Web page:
Truly Living Well

Combating horticultural illiteracy through a network of urban farms in Atlanta, GA

by: Amanda Kay Mannshahia

If food is our most sacred offering to our bodies, how have we become so disconnected from our most familiar source of life-giving energy?

At the Truly Living Well Center for Natural Urban Agriculture in Atlanta, Georgia, Rashid Nuri and his team are trying to rectify this crisis by spreading the sermon of horticultural literacy. Founder and CEO of the farm, Nuri coined the phrase “horticultural literacy” in an effort the reemphasize our need to connect back to the land.

Rashid Nuri kneeling at Washington Road Farm
Rashid Nuri at Washington Road Farm

“Understanding who grows your food, the quality of the food and how it gets to you is key. A local food economy helps to mitigate this, especially considering that historically we used to live in walking distance of where our food was produced,” advises Nuri. This is precisely where Truly Living Well comes in. At the height of the season, the network of farms, along with its CSA program and farmer’s market, provides over 35 jobs to local communities.

Setting forth to “transform both people and places,” the urban farm works to connect people back with community, education and spirituality. Not only do the farms employ 100 percent natural, GMO-free practices when it comes to growing the food, they are also responsible for cleaning up their surrounding neighborhoods. “Locations with the farms have lowered crime, drugs, and raised overall property value in the area,” Nori says. He attributes this phenomenon to the soothing effect of the farm, which he likens to “an oasis of peace, calm and coolness.”

Always mindful of the healing properties of the land, Nuri is never shy to state the many virtues that can be found working the garden. “Being present on the land not only connects us back to Mother Nature, but also keeps us grounded and teaches us values such as humility and patience. There is a revolutionary act in bringing excellence to any situation. That is what we have set out to do.”

city scape 3 (1)

Truly Living Well also functions as a learning laboratory. In the summer, youth of all ages can be found learning about the importance of organic, locally grown food, and how they can lead the charge for a cleaner environment. New to youth programming is Camp WOW, a healthy and safe environment where children with autism can engage in holistic healing through gardening.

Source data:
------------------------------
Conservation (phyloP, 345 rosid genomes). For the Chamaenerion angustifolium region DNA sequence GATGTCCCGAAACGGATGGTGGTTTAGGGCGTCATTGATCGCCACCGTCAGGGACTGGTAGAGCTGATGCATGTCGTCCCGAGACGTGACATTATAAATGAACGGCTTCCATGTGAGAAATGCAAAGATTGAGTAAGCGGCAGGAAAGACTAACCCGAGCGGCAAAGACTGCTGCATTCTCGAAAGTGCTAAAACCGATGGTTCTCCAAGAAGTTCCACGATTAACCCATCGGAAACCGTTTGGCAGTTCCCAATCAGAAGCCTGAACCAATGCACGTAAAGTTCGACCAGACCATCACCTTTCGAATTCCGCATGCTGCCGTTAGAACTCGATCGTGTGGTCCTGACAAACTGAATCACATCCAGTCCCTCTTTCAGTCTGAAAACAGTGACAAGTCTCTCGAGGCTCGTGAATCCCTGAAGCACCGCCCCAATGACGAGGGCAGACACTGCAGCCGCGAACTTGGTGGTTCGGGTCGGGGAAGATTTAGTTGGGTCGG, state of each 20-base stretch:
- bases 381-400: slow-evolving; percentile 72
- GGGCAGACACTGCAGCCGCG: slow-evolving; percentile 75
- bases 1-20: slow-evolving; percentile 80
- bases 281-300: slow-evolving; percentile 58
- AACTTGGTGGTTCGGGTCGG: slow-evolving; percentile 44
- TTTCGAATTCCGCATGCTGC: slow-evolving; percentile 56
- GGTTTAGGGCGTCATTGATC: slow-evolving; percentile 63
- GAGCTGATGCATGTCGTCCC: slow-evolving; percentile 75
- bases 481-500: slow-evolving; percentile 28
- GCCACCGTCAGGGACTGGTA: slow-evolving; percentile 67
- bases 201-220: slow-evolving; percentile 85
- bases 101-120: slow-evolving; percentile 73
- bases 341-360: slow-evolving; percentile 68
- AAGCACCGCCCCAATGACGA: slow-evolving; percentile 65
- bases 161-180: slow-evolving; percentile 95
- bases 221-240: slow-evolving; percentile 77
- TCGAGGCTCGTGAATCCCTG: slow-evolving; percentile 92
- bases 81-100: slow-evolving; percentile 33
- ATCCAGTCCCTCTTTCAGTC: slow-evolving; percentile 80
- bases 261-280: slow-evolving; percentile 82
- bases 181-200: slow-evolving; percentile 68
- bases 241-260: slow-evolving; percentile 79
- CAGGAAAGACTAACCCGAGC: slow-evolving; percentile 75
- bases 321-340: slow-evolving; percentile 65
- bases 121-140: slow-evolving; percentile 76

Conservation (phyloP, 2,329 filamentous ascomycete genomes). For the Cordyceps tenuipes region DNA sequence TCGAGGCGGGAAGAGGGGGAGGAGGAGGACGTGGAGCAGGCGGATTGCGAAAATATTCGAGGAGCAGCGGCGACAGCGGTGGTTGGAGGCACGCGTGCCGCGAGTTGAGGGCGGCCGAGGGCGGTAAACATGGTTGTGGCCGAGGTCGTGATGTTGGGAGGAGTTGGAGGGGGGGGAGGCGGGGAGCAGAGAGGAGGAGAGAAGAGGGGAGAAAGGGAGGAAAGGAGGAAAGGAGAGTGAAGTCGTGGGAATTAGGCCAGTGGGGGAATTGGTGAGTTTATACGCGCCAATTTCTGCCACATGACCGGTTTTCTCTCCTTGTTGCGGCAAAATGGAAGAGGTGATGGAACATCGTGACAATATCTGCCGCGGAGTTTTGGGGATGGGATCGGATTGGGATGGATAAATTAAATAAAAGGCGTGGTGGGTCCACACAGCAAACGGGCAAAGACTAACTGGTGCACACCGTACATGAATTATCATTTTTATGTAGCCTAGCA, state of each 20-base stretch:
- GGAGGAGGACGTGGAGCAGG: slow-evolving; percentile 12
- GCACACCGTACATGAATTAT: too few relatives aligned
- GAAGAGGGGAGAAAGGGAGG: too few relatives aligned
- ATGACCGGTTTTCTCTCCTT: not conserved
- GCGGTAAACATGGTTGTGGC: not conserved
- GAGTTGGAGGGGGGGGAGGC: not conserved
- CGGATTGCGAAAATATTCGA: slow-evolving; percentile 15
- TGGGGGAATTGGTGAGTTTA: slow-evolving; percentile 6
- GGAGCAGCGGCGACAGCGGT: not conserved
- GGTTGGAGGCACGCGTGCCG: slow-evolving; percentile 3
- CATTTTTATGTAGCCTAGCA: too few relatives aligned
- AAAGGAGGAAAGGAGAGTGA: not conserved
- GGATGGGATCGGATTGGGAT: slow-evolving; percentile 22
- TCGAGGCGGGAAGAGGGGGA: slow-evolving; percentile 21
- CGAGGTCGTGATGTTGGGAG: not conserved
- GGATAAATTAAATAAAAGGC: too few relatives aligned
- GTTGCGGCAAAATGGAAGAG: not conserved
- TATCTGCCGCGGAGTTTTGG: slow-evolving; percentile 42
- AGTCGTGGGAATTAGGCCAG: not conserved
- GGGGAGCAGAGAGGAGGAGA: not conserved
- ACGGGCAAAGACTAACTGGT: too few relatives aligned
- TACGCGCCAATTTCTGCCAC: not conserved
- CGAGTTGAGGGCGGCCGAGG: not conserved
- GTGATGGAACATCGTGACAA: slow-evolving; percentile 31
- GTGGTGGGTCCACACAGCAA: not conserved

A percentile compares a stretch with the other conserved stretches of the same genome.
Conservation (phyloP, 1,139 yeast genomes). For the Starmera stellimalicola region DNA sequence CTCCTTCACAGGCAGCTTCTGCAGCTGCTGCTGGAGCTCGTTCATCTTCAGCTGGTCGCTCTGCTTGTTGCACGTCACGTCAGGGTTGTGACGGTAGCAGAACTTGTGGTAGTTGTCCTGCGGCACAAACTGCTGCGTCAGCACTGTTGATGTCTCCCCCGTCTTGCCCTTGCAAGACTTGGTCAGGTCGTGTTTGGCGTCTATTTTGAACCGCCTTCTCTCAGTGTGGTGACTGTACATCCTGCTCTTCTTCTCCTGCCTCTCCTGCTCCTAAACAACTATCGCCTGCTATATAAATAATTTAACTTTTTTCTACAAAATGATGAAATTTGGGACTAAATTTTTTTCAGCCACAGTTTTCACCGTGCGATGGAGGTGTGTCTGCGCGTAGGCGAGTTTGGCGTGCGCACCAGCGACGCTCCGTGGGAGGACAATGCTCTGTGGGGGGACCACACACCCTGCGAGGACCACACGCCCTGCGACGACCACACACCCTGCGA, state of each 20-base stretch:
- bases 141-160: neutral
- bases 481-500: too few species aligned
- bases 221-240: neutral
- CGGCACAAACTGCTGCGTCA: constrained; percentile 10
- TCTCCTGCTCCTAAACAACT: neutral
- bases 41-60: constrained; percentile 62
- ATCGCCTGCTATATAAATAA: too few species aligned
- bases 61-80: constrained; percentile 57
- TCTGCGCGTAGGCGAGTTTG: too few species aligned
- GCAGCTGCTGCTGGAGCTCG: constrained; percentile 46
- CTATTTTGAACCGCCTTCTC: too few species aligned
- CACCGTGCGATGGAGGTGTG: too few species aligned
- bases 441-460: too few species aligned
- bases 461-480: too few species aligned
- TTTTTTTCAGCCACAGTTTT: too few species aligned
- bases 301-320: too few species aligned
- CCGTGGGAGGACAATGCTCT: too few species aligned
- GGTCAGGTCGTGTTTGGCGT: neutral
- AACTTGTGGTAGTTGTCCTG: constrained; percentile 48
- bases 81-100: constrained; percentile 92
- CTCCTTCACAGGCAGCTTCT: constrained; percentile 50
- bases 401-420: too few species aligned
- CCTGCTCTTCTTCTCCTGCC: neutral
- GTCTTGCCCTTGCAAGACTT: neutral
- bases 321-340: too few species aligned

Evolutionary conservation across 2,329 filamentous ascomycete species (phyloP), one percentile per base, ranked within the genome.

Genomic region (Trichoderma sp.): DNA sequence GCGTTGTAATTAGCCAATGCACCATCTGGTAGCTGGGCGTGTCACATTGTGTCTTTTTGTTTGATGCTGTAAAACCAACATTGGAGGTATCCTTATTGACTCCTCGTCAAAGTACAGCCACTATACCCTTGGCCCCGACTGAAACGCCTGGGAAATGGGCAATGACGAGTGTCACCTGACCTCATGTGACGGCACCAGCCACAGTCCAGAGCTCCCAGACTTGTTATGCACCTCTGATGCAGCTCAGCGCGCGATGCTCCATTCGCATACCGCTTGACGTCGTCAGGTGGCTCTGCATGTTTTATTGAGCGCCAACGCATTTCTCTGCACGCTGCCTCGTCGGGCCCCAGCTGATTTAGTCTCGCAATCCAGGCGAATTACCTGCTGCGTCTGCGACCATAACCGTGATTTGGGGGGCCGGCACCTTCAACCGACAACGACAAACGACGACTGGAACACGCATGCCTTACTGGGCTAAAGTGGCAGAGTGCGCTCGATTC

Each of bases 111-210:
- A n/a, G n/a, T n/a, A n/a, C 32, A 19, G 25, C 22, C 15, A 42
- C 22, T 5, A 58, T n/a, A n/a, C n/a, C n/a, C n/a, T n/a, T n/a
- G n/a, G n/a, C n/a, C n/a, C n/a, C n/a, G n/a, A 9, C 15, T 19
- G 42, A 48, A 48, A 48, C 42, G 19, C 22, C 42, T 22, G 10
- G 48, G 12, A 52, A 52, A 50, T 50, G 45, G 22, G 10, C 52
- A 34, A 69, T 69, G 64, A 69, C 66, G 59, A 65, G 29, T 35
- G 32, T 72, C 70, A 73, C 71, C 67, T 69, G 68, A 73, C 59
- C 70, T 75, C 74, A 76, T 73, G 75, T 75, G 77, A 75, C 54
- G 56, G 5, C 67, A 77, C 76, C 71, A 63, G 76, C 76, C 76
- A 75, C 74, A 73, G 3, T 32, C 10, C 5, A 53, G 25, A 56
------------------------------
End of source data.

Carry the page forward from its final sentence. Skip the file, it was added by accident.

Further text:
However, youths are not the only ones benefiting from the teachings of Truly Living Well. The farm hosts an array of urban grower training programs that provide participants with knowledge of the practices and principles needed to sustain a successful naturally grown farm. The students hands-on training helps to equip a new generation of farmers with skills designed for urban application, a philosophy that is integral to the farms mission of economic development in regards to natural urban agriculture.

Truly Living Well Wheat Street Garden

When contemplating a utopian vision for Truly Living Well, Nuri calls out Atlanta’s title as one of the greenest city’s in the United States. “We have an expanse of trees and open land, one million acres to be exact. It would take only 23,000 acres to provide the greater metropolitan area with all the fruits and vegetables they need.”

At the heart of it all, Truly Living Well is not just a network of urban farms. It is setting a national model for a center that advocates for healthy, sustainable communities though nurturing the growth of member’s mind, body and soul. “After all,” says Nuri, “If we are not growing, if we are not learning, we are dying.”

Learn more about Truly Living Well here.


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